I wish you the best,

  14. Heidi Gallegos on June 18th, 2012 5:55 pm

    My mom died of ALS 3 years ago and had a reaction to Statins right before symptoms. My daughter has just been diagnosed with gluten intolerance and I am getting tested this week. All this is very thought provoking.

  15. Steinar Hultin on December 26th, 2012 6:49 am

    Dr. Kurt Mosetter, who practices in Germany, says that both gluten and cow milk products contributes to the development of ALS and other autoimmune diseases. Supposedly it is the milk protein casein, gluten and sugar which first contributes to the development of insulin resistance, and next to the development of ALS. Therefore the most effective diet is both gluten- and milk-free, and also avoiding sugar and fast carbohydrates.
    You can get more information on

    Steinar (from Norway)

  16. Mercedes on May 12th, 2013 8:24 pm

    My mother died of als 5 years ago. About 3 years after her passing, we found out that my nephew, sister, and brother all have celiacs disease. We’ve been wondering the same thing – could gluten intolerance have anything to do with als?

  17. jim toole on May 27th, 2013 7:34 pm

    my wife was dx with als in april of 2010. she only lived 10 months longer. i was amazed at how little was known about this complex condition. i have always suspected that it was not only genetics but environment playing a major factor in the progression of als. it was not until reading dr wm davis’ work on how destructive genetically altered wheat is that i began wondering about the connection of neurological damages caused and als. i am looking forward to reading tht rest of your series and anything else i can find.

  18. Ingrid on September 5th, 2013 11:06 am


    my mother passed away 1, 5 yrs ago in ALS. She was both lactose intolerant and had CD.

    She was diagnosed CD late in midlife so she carried her disease for most of her life. Tried to eat “healthy” accordingly to 70-80s standards. The worst was probably wheat sprouts…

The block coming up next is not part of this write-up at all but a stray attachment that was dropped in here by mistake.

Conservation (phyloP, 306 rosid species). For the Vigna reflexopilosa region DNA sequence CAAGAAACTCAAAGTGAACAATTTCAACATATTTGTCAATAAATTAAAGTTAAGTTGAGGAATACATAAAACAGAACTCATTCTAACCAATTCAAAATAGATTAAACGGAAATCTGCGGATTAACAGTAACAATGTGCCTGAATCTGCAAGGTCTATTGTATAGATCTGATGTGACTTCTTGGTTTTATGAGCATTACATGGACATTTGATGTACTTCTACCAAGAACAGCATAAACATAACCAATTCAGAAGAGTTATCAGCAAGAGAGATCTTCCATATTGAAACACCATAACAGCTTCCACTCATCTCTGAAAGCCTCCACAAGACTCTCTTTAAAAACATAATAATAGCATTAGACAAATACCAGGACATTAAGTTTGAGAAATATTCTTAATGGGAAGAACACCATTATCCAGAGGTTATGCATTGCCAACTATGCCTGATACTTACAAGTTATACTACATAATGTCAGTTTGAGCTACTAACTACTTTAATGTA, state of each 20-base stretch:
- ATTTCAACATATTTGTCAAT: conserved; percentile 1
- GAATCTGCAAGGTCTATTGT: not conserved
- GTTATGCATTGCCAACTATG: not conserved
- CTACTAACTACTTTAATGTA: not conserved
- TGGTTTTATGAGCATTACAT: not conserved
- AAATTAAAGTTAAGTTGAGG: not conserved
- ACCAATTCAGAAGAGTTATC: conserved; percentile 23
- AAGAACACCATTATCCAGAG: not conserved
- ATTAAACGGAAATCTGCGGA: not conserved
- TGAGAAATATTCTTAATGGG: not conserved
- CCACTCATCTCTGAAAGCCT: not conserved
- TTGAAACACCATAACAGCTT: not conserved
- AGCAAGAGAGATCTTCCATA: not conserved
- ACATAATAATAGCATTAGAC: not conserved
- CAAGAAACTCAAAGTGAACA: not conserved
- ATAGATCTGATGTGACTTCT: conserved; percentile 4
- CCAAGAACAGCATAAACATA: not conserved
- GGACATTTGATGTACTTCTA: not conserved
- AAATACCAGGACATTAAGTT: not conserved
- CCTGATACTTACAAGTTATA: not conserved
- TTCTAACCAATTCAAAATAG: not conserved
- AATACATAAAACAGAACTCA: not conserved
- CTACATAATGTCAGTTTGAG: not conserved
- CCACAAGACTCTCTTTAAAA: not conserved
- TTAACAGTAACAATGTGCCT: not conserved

I am lactose intolerant and am going on strict paleo-diet and read every single label for additives such as MSG and fructose such as corn syrup-stuff. I don’t dare to eat processed food or wheat any more. And frankly – it is not that difficult. Egg, fish, chicken. Good green stuff. Cook it yourself and you are in the clear.

    Ingrid ( from Sweden)

  19. Julie Hensley on December 1st, 2013 8:18 am

    My mother died 3 years ago supposedly of ALS. I have Dermatitus Herpetiformis (celiac disease). My mother lived with me her last nine years; she started everyday with a bowl of shredded wheat and was conscientious to include wheat germ or whole grains with every meal. Prior to an earlier hip replacement surgery the doctor told me she was suffering from malnutrition and osteoporosis; both sounded unbelievable due to her healthy eating habits. She continued to deteriorate, got weaker and finally was put on a feeding tube and died. She was Swedish descent; in hindsight she had many symptoms of gluten intolerance.
    I have had a misdiagnosed rash (DH) for ten years. I have now eliminated gluten and the rash is gone. Other Celiac symptoms put off to stress and hormones. I finally believe I have an answer to a lifetime of strange recurring health issues.
    I have a sister with thyroid disease, a gall bladder removed and major digestive issues. I am convinced Celiac Disease is a serious disease that needs much more attention paid.

  20. Lou on March 20th, 2015 3:55 pm

    I have been gluten free since October, and the brain fog and severe fatigue are just about gone. However, I had to eliminate certain brands of toothpaste, my shampoo and soap. They seemed to be affecting me also. Could I be that sensitive???